Blockbuster comeback? Remembering ups and downs of renting movies in person

In the days of countless on-demand movie streaming options at home, a lot of young people can’t imagine having to plan ahead to watch a film.

“Any of us who lived in the late ‘80s and throughout the ‘90s have a certain nostalgia for Blockbuster, right?” said WTOP entertainment editor Jason Fraley of the movie rental retailer, which closed its brick-and-mortar stores in 2014.

During Blockbuster’s prime, movie fans were only too happy to travel to a store to choose a weekend’s worth of films and video games.

“It was just so cool to go in with your family or friends to peruse the aisles,” recalled Fraley. “It was always divided up by different genres, and you would go through and pick up the actual cases, turn them over in your hands, and read what the story was about, and think, ‘That plot sounds cool; I’ll give it a shot.”

At its peak, Blockbuster had more than 9,000 stores worldwide.

“Now, it did have its downside — you had to make sure you rewound the tape,” Fraley said.

That technical requirement for rewinding a VHS tape was enough of a universal memory that when some noticed the Blockbuster’s homepage page was again active, with the message, “We are working on rewinding your movie,” industry insiders began speculating that the company is poised for some sort of comeback.

It’s unclear what the business model might be for a revamped Blockbuster.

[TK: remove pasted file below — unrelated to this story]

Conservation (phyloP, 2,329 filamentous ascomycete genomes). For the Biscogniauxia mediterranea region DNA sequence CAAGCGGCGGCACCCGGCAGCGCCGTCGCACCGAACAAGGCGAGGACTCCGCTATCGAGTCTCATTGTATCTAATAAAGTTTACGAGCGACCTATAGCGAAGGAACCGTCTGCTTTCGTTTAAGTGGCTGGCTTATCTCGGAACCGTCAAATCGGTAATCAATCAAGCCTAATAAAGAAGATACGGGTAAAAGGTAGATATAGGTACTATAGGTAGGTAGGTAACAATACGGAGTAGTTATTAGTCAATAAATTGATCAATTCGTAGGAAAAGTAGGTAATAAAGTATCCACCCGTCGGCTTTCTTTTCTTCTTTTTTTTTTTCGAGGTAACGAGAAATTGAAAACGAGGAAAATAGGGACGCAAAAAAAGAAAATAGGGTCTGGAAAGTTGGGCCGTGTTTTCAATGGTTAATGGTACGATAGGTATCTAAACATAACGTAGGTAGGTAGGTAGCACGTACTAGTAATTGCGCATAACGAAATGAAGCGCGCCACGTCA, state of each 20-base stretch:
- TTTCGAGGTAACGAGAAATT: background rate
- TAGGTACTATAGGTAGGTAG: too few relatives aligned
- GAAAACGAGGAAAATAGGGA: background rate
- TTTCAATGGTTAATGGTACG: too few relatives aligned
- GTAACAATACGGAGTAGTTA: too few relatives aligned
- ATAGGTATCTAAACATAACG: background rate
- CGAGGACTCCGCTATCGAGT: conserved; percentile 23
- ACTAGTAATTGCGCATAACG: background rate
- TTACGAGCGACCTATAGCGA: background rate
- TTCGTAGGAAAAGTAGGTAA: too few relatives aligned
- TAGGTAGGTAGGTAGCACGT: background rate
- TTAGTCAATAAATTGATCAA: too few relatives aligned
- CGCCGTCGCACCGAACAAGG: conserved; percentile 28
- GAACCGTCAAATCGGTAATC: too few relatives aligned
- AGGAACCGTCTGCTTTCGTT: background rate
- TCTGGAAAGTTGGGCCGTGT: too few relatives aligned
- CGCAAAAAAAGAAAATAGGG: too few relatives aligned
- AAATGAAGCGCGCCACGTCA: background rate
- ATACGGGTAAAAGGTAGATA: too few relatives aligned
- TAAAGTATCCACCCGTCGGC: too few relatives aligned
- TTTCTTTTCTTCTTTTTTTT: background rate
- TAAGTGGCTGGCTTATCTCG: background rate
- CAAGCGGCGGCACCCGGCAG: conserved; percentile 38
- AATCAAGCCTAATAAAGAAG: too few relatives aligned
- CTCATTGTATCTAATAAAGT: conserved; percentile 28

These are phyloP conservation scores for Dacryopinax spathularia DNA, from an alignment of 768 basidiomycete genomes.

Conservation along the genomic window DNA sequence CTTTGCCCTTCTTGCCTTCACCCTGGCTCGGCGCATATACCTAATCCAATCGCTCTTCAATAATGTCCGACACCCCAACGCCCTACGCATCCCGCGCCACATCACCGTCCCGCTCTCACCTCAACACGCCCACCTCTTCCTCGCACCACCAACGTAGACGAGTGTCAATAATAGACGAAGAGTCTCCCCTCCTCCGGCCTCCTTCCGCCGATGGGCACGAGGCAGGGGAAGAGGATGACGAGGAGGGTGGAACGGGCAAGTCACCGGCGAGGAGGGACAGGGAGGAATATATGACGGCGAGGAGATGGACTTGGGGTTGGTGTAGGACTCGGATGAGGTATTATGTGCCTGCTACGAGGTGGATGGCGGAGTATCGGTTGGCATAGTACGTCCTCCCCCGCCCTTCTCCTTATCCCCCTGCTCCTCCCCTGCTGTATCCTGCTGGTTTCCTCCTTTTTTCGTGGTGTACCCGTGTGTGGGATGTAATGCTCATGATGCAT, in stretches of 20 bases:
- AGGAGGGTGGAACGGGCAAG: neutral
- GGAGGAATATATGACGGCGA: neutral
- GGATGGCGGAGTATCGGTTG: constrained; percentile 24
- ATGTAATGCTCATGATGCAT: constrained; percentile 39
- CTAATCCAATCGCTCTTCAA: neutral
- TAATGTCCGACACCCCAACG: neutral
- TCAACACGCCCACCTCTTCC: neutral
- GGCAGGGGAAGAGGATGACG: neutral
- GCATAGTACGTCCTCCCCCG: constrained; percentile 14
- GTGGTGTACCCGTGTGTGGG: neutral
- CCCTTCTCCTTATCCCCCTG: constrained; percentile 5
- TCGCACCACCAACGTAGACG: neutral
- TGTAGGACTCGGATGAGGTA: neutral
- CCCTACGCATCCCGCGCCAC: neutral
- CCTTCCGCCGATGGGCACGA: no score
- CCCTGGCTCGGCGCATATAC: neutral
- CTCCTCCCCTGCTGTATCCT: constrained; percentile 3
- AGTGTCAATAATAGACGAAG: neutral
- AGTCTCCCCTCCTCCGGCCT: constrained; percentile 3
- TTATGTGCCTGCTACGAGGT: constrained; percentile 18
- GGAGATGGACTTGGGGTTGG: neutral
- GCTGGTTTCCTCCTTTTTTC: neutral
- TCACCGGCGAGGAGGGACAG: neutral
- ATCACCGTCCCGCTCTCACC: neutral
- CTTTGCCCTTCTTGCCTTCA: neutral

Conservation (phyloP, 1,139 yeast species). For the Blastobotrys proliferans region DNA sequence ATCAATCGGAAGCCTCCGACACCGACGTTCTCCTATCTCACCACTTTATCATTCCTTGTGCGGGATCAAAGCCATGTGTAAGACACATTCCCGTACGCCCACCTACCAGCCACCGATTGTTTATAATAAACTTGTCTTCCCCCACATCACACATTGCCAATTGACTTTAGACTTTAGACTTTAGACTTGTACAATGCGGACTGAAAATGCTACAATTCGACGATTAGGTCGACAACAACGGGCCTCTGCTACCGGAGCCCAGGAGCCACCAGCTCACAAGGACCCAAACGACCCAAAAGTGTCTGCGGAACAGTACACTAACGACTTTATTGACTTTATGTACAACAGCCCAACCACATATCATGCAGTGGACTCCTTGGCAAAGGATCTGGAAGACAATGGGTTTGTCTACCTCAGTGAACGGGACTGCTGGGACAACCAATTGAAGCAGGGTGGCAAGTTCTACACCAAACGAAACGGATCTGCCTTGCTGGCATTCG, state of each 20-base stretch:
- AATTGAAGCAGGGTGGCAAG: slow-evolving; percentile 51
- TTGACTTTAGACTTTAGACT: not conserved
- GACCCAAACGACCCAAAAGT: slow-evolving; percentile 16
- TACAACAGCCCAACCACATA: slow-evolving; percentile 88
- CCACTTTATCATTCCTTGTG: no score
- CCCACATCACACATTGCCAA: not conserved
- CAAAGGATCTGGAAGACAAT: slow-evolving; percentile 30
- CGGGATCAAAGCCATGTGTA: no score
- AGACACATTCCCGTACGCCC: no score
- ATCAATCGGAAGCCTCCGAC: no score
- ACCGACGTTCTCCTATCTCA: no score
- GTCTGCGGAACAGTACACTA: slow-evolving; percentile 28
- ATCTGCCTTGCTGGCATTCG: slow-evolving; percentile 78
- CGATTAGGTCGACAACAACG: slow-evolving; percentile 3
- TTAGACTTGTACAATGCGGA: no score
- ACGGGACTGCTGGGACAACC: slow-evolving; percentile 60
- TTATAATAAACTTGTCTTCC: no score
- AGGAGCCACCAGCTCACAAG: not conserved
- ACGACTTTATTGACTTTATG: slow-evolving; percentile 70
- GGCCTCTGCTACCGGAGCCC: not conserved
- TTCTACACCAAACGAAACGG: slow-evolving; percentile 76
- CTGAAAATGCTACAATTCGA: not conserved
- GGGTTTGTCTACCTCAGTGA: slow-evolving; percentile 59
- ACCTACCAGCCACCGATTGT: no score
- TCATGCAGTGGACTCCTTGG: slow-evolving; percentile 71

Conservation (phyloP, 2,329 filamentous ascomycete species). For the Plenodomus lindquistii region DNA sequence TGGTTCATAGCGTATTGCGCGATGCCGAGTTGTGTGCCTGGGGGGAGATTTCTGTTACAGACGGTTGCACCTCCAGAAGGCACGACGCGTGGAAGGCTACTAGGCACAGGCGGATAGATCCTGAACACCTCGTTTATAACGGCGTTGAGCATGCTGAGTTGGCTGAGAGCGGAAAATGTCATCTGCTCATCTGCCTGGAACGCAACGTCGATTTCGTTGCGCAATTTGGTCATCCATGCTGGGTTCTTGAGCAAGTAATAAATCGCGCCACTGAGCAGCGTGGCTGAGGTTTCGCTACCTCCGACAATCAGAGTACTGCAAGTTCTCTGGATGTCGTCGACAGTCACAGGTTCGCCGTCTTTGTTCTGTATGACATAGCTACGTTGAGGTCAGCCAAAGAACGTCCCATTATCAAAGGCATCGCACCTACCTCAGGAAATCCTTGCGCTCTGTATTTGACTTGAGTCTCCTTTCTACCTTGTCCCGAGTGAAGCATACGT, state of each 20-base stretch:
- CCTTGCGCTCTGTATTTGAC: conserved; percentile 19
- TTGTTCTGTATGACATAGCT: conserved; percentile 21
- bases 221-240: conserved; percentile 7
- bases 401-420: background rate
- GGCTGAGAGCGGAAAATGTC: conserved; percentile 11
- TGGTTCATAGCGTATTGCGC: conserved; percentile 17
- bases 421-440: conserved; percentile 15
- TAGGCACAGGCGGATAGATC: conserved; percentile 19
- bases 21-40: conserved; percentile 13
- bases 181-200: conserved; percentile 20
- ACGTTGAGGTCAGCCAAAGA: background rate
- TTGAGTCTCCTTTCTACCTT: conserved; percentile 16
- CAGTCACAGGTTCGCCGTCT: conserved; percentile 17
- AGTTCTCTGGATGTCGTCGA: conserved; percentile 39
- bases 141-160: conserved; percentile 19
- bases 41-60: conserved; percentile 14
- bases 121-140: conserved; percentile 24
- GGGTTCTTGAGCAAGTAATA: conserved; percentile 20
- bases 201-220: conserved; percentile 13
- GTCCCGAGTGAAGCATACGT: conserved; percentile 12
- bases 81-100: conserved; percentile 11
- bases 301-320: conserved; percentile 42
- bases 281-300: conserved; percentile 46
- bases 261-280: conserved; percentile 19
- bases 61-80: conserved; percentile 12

By 1998, Blockbuster had some competition: “Suddenly, those little discs started arriving in our mail in little red envelopes marked Netflix,” Fraley said.

Following suit, Blockbuster began mailing DVDs to customers willing to wait a few days for their movies to arrive. However, when Netflix went all-in on streaming movies, Blockbuster chose not to.

“In the end, you can’t stop progress, and you can’t stop the march of time and technology, and ultimately, streaming is way better than video stores,” Fraley said.

While Fraley said that he “hates to burst the nostalgia bubble” for Blockbuster fans, “We have all these high-def restorations of even classic movies that you can just bring up at the press of a button, as opposed to a video store that might not have certain obscure things in the aisles.”

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Neal Augenstein

Neal Augenstein has been a reporter at WTOP since 1997. Through the years, Neal has covered many of the crimes and trials that have gripped the region. Neal's been pleased to receive awards over the years for hard news, feature reporting, use of sound and sports.

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